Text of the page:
When friends of ours, Sally and Greg, from Daylesford invited Denise and me to house sit and feed their farm animals over the weekend, we snapped at the chance to play Green Acres in Oz. If you're over forty from either America or Australia you likely remember the television series, Green Acres, which ran from 1965 to 1971 in the United States starring Edie Albert and Eva Gabor (one of the Hungarian Gabor sisters -- Zsa Zsa was a bit more famous -- the way Liberace was famous). I mention Green Acres because I am about as city slicker as they come (Jewish boy raised in New York City who knew the subways real well by age 14 but wouldn't know a rake from a hoe). Denise's had Long Island potato farms and woods growing up but she had never taken care of chickens or sheep either. By the way, if you're like I am and have 1960s sitcom TV trailers still stuck in your head somewhere check out this YouTube video. But I warn you it could ear worm itself into your brain.
Denise and I had already been to Daylesford and found it a charming upscale country town about 90 minutes into the Victorian countryside, northwest of Melbourne. When you live in one of the big cities of Australia you can forget that once you're about an hour from the CBD there are relatively very few people living in Australia (23 million on a continent island the size of the continental United States). What we really appreciated about Daylesford the first time around was just how a ten minutes walk from Main Street put you on someone's farm. Well maybe three acres -- the size of Sally and Greg's spread.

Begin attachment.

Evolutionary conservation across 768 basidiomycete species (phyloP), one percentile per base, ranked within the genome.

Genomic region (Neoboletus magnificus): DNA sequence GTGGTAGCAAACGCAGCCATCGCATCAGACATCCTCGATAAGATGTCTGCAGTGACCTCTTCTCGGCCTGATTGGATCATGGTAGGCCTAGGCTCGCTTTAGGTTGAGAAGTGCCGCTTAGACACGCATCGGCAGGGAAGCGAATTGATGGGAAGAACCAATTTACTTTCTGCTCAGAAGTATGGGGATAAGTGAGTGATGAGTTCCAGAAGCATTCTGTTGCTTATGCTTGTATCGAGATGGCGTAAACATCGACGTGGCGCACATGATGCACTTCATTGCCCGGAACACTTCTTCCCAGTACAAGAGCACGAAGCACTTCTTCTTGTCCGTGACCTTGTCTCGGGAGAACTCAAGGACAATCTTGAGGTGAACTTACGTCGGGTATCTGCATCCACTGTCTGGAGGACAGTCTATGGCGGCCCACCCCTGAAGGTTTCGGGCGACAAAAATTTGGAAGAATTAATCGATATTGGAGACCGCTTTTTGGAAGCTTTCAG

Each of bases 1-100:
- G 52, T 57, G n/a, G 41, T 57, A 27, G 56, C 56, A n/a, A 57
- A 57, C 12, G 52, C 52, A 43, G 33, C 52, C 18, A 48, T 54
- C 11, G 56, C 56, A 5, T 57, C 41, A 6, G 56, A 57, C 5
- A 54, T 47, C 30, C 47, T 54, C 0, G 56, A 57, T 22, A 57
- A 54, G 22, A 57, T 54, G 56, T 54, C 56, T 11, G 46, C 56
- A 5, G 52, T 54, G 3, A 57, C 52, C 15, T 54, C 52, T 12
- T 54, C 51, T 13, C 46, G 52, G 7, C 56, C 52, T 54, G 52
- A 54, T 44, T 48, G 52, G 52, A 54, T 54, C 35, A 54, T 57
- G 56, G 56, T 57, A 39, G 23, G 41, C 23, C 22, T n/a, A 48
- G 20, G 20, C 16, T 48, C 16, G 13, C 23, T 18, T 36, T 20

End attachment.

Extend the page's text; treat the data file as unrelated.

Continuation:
But it was the thought of feeding the critters that had us both excited and a bit worried. We each had experience with dogs and cats but not farm type animals. Fortunately, Sally was around the first morning and took me through the chores. After I spread the birdseed in the chicken coop I was to search for eggs in the hen house. Readers of the Letter know that hens in Oz are also called "chooks". Then I was to mix a pail of hay and grain for the sheep (four of them) and pour the mixture in a line over the fence. That way the sheep wouldn't battle for the feed which apparently they do if it is left all in one pile.
Being on "the farm" gives me an opportunity to check out the role of agriculture Down Under. Australia is a major exporter of food. However, agricultural products make up only 3 percent of Australia's GDP. Nevertheless Australia's 135,000 farmers can feed 80 million people. Chief exports (in order of commercial value) are cattle, wheat, milk, fruit/nuts, vegetables and wool. Three quarters of the family farms have disappeared over the last 70 years and corporate farms, while in the minority in number, produce the great bulk of agriculture products.